About four years ago economists and investors took to viewing America and Britain as lab rats in a vast, real world experiment. The two countries were by no means willing subjects. (What lab rat ever is?) Crawling out of a deep global recession, each nation was desperate to find a path to growth. For observers peering into the maze, however, the hope was to finally settle one of the most entrenched debates in economics: Is it better for governments to boost spending to stimulate an economy, as President Barack Obama regularly argued, or should countries that lived beyond their means pursue austerity to get their fiscal houses in order and restore investor confidence? The latter was Prime Minister David Cameron’s aim.
It was rare for two large, well-developed economies take such divergent paths simultaneously, and Gary Becker, a Nobel prize-winning economist at the University of Chicago, told me in 2011 that within two years he expected to see preliminary test results.
And yet a funny thing happened along the way: America became a pillar of austerity.
Hold on one minute, you might be saying. America is an over-entitled, fiscal basket case. The country’s spending is out of control, the public sector is hopelessly bloated and households are so deep in debt they’ll take decades to recover. America is like Greece, only with more cheeseburgers and handguns.
It might have looked that way at one time, but a closer examination of the data shows America has taken huge strides to reverse its spendthrift ways. Let’s start with the trillion-dollar deficits that dominated headlines after 2009. You’ll notice they’re absent of late. In the last year, America’s deficit, once as high as $1.4 trillion in 2009, dropped nearly 40 per cent to $680 billion. Measured another way, relative to the size of America’s economy, the deficit is expected to fall to three per cent of GDP in the next year, from 10 per cent in 2010—the sharpest fiscal adjustment America has witnessed since the 1970s. While belt tightening in the U.K. continues apace—the Chancellor of the Exchequer George Osborne warned this week Britons should prepare for “a year of hard truths”—the red ink has been slower to vanish. (For charts on the deficit fight in the U.S. and U.K., and how Canada compares, check out the Econowatch blog.)
Higher taxes in both countries helped efforts to tame deficits, but American spending cuts have been almost unprecedented: Government spending in the U.S. has declined right through the recovery and is roughly 15 per cent lower than where it would have been at this stage in America’s seven previous recoveries. That spending restraint has meant an avalanche of pink slips for government workers. The number of public sector jobs is at its lowest point since 2006, down nearly four per cent from 2009—a major reason, it must be said, for why America’s unemployment rate has been slow to drop.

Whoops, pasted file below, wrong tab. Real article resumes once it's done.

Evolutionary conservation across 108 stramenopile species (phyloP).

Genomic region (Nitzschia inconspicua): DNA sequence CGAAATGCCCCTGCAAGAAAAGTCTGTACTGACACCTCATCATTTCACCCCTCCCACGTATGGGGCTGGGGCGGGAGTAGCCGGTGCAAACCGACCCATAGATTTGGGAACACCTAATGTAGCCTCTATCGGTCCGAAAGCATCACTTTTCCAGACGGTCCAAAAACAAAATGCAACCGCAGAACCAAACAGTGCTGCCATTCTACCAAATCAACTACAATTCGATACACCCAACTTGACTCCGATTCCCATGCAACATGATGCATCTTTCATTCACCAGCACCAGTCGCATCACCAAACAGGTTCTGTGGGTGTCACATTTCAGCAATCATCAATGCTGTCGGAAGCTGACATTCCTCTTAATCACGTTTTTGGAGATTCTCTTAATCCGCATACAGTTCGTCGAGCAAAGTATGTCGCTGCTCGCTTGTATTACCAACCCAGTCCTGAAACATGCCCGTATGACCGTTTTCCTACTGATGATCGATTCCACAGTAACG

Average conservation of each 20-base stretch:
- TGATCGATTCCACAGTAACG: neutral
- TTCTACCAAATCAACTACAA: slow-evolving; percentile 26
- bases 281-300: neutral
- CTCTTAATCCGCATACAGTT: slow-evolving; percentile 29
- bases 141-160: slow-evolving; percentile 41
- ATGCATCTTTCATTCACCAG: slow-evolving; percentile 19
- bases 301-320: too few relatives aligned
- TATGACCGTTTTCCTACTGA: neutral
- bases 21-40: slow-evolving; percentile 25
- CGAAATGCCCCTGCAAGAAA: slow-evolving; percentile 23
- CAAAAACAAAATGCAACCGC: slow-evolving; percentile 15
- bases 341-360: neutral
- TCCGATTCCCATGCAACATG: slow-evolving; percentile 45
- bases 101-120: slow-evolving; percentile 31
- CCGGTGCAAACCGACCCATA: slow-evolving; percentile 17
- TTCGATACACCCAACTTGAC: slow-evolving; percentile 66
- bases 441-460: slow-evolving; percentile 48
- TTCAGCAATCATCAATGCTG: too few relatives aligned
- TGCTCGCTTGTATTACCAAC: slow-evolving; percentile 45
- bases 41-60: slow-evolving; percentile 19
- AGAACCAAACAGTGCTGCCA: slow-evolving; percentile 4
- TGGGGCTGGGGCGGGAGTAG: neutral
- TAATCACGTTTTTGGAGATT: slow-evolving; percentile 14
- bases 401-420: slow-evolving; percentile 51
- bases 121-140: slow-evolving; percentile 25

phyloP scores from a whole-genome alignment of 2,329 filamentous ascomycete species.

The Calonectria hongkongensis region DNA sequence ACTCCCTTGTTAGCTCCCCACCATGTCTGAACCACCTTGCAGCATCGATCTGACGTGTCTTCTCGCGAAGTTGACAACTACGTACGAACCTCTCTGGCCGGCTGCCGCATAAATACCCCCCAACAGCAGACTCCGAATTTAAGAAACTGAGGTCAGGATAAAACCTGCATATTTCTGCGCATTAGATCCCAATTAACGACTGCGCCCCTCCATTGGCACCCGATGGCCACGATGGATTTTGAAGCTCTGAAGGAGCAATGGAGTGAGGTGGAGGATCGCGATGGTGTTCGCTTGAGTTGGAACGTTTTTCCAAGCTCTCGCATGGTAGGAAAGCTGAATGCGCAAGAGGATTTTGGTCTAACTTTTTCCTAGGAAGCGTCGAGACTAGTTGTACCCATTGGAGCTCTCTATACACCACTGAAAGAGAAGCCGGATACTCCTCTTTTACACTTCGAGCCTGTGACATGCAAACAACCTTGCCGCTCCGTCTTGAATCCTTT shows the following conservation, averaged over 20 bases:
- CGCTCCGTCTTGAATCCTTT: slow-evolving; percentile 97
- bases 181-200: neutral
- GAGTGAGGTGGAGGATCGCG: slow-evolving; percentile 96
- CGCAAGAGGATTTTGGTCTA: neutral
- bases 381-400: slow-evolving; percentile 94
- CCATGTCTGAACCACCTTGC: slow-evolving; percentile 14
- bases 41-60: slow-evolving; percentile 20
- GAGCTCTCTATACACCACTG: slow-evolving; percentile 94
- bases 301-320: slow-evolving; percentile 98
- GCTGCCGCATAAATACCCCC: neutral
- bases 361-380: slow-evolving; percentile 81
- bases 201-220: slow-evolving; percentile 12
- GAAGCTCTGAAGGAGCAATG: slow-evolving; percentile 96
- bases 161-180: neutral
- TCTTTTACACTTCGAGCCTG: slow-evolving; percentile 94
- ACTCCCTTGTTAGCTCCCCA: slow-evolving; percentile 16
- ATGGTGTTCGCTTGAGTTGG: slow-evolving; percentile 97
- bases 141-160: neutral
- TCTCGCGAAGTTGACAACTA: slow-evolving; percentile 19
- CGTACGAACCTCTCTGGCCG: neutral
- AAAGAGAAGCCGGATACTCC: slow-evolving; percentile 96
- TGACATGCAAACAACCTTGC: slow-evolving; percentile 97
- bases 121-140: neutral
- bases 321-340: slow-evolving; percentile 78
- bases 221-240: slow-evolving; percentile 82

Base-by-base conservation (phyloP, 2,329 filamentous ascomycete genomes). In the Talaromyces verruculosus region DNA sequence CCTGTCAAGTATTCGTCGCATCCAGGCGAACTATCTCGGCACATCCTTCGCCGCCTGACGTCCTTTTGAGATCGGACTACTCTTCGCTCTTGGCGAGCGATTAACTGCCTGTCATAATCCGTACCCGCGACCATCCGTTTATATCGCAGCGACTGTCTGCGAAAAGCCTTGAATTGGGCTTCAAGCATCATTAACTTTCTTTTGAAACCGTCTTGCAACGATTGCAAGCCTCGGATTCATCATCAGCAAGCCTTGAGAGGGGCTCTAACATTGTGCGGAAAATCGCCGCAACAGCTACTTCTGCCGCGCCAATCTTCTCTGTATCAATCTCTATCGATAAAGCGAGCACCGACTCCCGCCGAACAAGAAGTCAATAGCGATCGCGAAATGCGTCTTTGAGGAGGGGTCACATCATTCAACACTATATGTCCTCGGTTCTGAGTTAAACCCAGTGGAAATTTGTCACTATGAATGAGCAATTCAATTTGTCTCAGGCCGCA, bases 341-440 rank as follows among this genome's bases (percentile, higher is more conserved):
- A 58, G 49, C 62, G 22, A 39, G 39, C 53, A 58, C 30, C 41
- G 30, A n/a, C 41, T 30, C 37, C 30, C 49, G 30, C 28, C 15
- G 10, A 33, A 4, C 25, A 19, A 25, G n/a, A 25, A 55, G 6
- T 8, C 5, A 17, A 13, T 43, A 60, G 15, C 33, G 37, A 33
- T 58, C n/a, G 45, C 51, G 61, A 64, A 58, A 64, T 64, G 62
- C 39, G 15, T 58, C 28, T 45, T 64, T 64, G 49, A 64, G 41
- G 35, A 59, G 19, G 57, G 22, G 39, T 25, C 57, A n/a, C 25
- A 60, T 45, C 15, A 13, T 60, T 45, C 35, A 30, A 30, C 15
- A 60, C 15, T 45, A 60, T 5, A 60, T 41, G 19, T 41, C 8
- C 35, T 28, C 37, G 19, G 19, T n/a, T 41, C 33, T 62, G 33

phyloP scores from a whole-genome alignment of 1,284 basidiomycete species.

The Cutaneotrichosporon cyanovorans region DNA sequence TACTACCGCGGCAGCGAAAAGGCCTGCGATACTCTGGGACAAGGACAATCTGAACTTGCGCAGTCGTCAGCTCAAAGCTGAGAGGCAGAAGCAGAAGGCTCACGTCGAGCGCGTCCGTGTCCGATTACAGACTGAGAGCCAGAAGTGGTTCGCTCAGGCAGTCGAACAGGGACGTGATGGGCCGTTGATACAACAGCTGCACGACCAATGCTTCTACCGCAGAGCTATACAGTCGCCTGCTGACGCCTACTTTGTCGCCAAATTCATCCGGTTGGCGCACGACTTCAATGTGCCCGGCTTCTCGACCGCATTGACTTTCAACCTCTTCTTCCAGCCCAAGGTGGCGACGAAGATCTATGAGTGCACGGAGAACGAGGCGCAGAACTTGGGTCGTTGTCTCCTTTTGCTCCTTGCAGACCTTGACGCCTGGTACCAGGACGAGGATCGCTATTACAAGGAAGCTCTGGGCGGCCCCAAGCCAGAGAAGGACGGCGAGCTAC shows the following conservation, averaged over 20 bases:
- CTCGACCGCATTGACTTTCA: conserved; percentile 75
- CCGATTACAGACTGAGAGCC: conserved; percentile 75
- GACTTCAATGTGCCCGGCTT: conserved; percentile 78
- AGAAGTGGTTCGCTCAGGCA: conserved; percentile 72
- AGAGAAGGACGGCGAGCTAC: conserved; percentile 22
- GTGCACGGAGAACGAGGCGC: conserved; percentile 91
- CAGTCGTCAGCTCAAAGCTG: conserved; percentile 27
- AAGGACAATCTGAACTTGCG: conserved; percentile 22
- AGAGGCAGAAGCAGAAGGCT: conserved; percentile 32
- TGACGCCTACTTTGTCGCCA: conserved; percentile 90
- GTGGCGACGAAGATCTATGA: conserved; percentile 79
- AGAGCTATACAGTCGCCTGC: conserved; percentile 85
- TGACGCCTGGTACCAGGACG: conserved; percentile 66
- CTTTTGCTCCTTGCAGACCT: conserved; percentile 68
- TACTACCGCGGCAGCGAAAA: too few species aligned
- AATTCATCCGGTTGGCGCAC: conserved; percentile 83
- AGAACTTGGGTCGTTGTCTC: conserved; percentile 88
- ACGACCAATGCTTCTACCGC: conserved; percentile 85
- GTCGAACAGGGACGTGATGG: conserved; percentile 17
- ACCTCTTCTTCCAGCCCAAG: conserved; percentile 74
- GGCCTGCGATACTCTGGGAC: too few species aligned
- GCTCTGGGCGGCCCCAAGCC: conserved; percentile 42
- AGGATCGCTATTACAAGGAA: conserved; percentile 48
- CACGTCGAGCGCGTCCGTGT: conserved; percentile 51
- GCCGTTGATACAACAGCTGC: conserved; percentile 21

America’s households have also waged their own austerity war. According to David Rosenberg, chief economist at Gluskin Sheff, consumer debt relative to disposable income has shrunk to where it was a decade ago. “The entire massive 2002-07 credit expansion has been reversed,” he wrote in a report. “The household sector is in a far better financial position to contribute to economic activity.”
Of course, America’s austerity drive was in no way a policy initiative on the part of the Obama White House. Rather, it was a by-product of a bloody slugfest toward compromise with the Republican-held House, a fight that took the global economy to the brink multiple times. (See: debt ceiling crisis, government shutdown, fiscal cliff, sequestration, debt ceiling crisis II.)
None of this is to say America doesn’t still have serious fiscal challenges ahead. Its debt level continues to grow at a worrisome rate. Without entitlement reform, deficits are forecast to explode in a decade. And if interest rates rise, debt charges threaten to undo all the progress made to date.
And yet here we are, with an American economy the OECD expects will grow 2.9 per cent this year and 3.4 per cent in 2015, compared to 2.4 per cent and 2.5 per cent in the U.K. “What the [U.S.] economy has had to endure is a balance sheet adjustment process of epic proportions,” says Rosenberg. “We had a recovery held back by intensive balance-sheet repair.”
What does all this mean for the Great Economic Experiment? Despite America’s more aggressive assault on its deficit, its economy is growing faster than Britain’s. The stock market bull run of the past three years, it can be argued, also reflects growing confidence among investors that austerity did work, painful though it’s been, and that America won’t tumble into its fiscal gap. And yet, many economists argue spending cuts have done real damage, that the economy would be further ahead if they hadn’t happened.
Like most matters economic, there will probably never be agreement. But it’s time to put the idea that America is a hopeless deadbeat to rest.
Chop chop: Cameron hailed austerity, but America has undertaken far deeper spending cutsdeficits